Caffeine is a central nervous system stimulant of the methylxanthine class, is the world’s most widely consumed psychoactive drug as well as one of the main ingredients in coffee. Caffeine is legal and thus remains highly unregulated around the world from various coffee shops to local corner stores. The English word “coffee” is derived from the Dutch word koffie which in turn is borrowed from the Turkish kahve. Second only to oil, coffee is the most valuable and legally traded commodity in the world. It is estimated that 2.25 billion cups of coffee are consumed each day worldwide, and remains a daily ritual in the lives of millions of people around the globe. The origins of coffee remain vastly mysterious amongst numerous legends, but the commonly agreed origin points lead as far back as the 10th century with its discovery in Ethiopia. Coffee grown worldwide can trace its heritage back centuries to the ancient coffee forests on the Ethiopian plateau as the legends dictate how the goat herder Kaldi first discovered the cherished beans. The story goes that Kaldi discovered the coffee beans once he noticed that after eating the berries from a specific tree, his goats became so energetic that they were unable to sleep at night. Kaldi then reported these findings to the abbot of the local monastery, who then proceeded to discard them in the fire, not expecting the delicious aroma that came out of it. They raked out the berries and experimented in making a drink with them, discovering that it kept him alert throughout the long hours of evening prayer, and began to share his knowledge with the other monks at the monastery and thus the fascination of the coffee bean began to spread. As the word travelled east and the coffee bean reached the Arabian peninsula, it began a journey that would bring the beans all across the globe faster than any other frequently used stimulant known to date. The Ethiopian ancestors were the first to recognize the energizing effects of the native coffee plant. The original domesticated coffee plant is said to have been from Harar, a native population derived from Ethiopia with nearby populations in Sudan and Kenya. Coffee was initially and primarily consumed in the Islamic world where it originated and was directly related to religious practices. Coffee cultivation and trade began on the Arabian Peninsula and by the 15th century, coffee was being distributed and grown throughout the Yemeni district of Arabia, and as the 16th century approached, throughout Persia, Egypt, Syria and Turkey. The delicacy of coffee was enjoyed both inside and outside the home, as many public coffee houses began to emerge in many cities throughout Europe. Patrons frequented coffee houses not only for drink, but to listen to music, enjoy performances and became important social centers for the exchange of information and news, soon becoming nicknamed the “Schools of the Wise” (ncausa). By the mid 17th century, there were over 300 coffee houses in London, many of which attracted like-minded individuals such as merchants shippers, brokers and local artists. Coffee houses rapidly began to appear, and while tea continued to be a favoured drink in the New World un 1773, the colonists revolved against a heavy tax on tea, forever changing the drinking preference to coffee, also known as the Boston Tea Party revolt.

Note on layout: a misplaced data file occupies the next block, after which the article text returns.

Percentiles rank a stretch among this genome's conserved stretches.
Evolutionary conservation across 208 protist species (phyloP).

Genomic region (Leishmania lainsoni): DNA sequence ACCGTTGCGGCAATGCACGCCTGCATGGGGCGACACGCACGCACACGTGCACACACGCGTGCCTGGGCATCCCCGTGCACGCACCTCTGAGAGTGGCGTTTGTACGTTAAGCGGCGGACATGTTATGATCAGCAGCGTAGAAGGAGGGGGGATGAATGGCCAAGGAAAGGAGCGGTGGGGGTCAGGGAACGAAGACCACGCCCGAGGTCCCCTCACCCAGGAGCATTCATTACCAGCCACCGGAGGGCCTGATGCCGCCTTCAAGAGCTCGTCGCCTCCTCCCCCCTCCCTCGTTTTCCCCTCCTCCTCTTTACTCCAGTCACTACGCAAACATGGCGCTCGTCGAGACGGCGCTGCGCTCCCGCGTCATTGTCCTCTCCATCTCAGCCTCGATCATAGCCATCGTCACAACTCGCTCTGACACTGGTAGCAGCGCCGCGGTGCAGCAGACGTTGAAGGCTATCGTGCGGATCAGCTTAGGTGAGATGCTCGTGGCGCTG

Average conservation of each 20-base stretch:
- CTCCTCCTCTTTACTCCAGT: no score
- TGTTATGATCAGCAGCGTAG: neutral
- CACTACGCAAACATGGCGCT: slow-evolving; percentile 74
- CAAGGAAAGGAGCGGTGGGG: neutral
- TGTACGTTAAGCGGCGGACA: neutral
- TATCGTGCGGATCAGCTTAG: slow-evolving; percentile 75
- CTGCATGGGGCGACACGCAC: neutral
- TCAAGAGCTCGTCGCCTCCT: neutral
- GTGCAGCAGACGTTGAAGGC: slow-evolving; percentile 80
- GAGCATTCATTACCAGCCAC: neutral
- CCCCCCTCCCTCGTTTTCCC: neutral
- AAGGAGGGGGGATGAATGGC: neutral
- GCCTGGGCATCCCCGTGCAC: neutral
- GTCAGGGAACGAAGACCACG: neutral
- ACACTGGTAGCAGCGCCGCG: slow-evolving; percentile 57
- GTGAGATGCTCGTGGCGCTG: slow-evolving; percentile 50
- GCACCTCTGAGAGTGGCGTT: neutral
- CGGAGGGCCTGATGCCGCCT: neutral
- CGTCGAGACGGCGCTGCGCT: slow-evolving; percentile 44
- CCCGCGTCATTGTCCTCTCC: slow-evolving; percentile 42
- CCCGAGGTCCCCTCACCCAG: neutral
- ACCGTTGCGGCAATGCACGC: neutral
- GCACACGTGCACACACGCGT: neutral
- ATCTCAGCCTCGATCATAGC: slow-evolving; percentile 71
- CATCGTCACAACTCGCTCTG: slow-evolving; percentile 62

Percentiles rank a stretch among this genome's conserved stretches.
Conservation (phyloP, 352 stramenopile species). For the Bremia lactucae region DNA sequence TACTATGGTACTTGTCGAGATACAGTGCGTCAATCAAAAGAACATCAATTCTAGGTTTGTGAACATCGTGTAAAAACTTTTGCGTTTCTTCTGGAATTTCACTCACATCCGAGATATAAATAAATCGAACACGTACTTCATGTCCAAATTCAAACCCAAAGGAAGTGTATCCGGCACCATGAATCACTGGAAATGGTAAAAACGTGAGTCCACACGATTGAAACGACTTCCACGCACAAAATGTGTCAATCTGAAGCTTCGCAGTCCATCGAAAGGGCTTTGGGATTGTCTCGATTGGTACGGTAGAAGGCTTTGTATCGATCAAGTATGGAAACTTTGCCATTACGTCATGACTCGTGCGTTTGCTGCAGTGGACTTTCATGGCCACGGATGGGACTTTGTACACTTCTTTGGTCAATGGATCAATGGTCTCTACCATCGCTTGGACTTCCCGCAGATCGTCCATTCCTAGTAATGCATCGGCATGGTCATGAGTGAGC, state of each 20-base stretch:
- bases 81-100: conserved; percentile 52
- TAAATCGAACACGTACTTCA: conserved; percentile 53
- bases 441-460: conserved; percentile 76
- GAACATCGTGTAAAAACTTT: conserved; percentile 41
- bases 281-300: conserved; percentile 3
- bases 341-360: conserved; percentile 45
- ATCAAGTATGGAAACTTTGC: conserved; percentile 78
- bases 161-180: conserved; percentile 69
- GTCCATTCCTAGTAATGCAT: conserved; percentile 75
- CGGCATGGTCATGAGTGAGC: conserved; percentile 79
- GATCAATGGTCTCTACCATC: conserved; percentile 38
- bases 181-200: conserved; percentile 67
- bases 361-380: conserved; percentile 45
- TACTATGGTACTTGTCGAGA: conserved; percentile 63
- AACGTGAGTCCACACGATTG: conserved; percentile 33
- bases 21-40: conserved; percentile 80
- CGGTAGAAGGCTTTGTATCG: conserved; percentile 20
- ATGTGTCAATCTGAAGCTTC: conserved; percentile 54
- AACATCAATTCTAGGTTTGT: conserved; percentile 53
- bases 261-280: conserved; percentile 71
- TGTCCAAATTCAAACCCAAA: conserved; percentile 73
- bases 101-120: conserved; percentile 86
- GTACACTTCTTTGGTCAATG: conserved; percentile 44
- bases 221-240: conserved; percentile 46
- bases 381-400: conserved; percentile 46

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Avey, Tori. "The Caffeinated History of Coffee." PBS. April 08, 2013. Accessed April 07, 2017. http://www.pbs.org/food/the-history-kitchen/history-coffee/.
"History of Coffee from 850 to 1599 - Discovery of Coffee." Order Today from 18 Award Winning Artisian Roasters at GoCoffeeGo.com. 100's of coffees to choose from. Always Fresh Roasted For You. Accessed April 07, 2017. https://www.gocoffeego.com/professor-peaberry/history-of-coffee/850.
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Thecoffeeco. "The Coffee Company." The Coffee Company. Accessed April 09, 2017. https://www.coffeecompany.com.au/coffee-101/history-of-coffee.
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